Recreating a family dish can be intimidating. It was for me! Coming from a Palestinian family, the dishes we make are complex and laborious. It also doesn't help that my mom never wrote down any of her recipes.
So if you're like me and don't have a recipe, or maybe you have a recipe with instructions that aren't very clear — we have some tips for you.
Courtesy of Noor Wazwaz
Noor Wazwaz, podcaster and host of this Life Kit episode, rolling grape leaves as a kid.
Courtesy of Noor Wazwaz
Joudie Kalla is a chef and author of the cookbooks Palestine on a Plate and Baladi. She says that too many people have a lot of fear then they cook because they want to make family dishes so perfectly.
Throw your expectations out the window. Do NOT expect that your dish will be the same as the one you grew up eating, and don't even try comparing!
Kalla says comparison is a killer and it will make you lose your confidence. Even if you've been a professional chef for years, the reality is that your food will never taste like your mom's or grandma's. That's because it's not your mom's or grandmas: what you're making is your own. Everybody has their own touch.
The goal isn't perfection, and we shouldn't only celebrate a perfect dish.
We should celebrate the preparation, the energy, the effort, the memories — everything it took to create the dish.
Be ready to experiment, but experiment thoughtfully!
Recipes are a roadmap. You don't have to follow them exactly. It's OK to deviate.
But as you experiment and try new things, you want to make sure you're also listening to what your gut is telling you. When it comes to adding spices, Kalla says it's always best to start with less and then add more as you go. Once you've added too much of a spice, it's pretty much impossible to rectify it, because it's already absorbed into your food. So the best practice is to go in slowly with the spices, and taste your product before you dive into making the rest of it. And as you keep adjusting and adding spices, taste it until you get the flavor you want, then stop! By doing this, you're training yourself to get better at tasting.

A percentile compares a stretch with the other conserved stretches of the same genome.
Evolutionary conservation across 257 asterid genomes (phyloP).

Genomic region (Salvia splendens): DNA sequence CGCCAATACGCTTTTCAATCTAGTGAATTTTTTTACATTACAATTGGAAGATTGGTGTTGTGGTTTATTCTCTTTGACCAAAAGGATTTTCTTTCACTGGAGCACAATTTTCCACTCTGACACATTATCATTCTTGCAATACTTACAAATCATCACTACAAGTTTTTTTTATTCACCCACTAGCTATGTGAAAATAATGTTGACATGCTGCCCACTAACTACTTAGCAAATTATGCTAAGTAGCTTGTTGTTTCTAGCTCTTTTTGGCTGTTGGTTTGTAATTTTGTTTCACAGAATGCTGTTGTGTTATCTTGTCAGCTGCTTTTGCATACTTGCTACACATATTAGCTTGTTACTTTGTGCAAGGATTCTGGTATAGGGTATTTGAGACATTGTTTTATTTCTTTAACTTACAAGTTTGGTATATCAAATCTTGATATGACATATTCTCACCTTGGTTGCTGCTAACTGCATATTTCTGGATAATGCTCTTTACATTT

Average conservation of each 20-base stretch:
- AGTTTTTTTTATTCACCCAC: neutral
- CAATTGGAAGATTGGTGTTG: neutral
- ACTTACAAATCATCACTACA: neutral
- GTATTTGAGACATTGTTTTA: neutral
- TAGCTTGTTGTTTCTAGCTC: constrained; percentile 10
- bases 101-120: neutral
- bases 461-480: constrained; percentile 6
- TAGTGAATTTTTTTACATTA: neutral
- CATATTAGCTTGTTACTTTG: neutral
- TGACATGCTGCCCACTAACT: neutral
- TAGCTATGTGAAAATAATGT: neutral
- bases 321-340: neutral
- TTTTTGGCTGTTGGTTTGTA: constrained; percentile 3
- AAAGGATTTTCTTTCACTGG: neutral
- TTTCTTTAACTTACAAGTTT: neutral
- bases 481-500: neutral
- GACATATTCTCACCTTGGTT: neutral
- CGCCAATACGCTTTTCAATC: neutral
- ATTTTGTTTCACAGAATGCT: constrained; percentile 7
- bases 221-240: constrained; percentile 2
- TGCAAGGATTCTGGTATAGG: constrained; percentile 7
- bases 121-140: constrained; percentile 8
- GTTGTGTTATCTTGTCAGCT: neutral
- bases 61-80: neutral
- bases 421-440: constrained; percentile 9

Kalla says, "You always have to make mistakes, because you'll never forget them, so you'll never repeat them. And this is the best thing I learned as a chef and as a cook — is that mistakes are always good, because they will show you how to not do it again next time."
You have cooking instincts, and sometimes they're trying to tell you something. So listen.
Kalla says everyone has cooking instincts. If you can taste and sense flavors when you eat food, then you have cooking instincts. We naturally have an inkling inside telling us that a dish needs something or it should taste like this.
It's understandable that you'd want to be exact about every teaspoon, but Kalla says it's important to understand the feel of a recipe. You'll start to learn and recognize how something should taste, smell and feel. When you intentionally stop and use all of your senses, you're strengthening your cooking skills.
If you look at what you're making and you see that it doesn't look, taste or smell right, you can work on ways to fix it. Kalla says this is a good thing, because your senses are already speaking to you by telling you there's something missing, or you've put too much of something. Your body is teaching you from memory.
Be curious and start conversations with your family members. You'll also get the added bonus of getting to know them better.
At the end of the day, family recipes aren't just recipes. They're memories and stories and emotions. And family recipes make all that accessible every time we cook.
You can use cooking as an opportunity to unlock some memories. Maybe you come from a culture that doesn't talk about feelings or a family that's bad at communicating. Cooking can be the perfect — and convenient — excuse to talk about these things.
Priya Parker is the host of the podcast Together Apart. She's also the author of the book The Art of Gathering: How We Meet and Why It Matters.
She says we can use cooking with family members as an opportunity to unlock some memories, but we shouldn't feel pressure to get all the stories and conversations in one sitting.
Parker also says that family dishes don't have to be multi-process recipes. They can be the grilled cheese sandwich or funfetti cake you grew up eating. As she says, "The meaning lies at some level in either a shared memory or in an inherited memory."
The podcast portion of this episode was produced by Audrey Nguyen.
We'd love to hear from you. Leave us a voicemail at 202-216-9823, or email us at LifeKit@npr.org.
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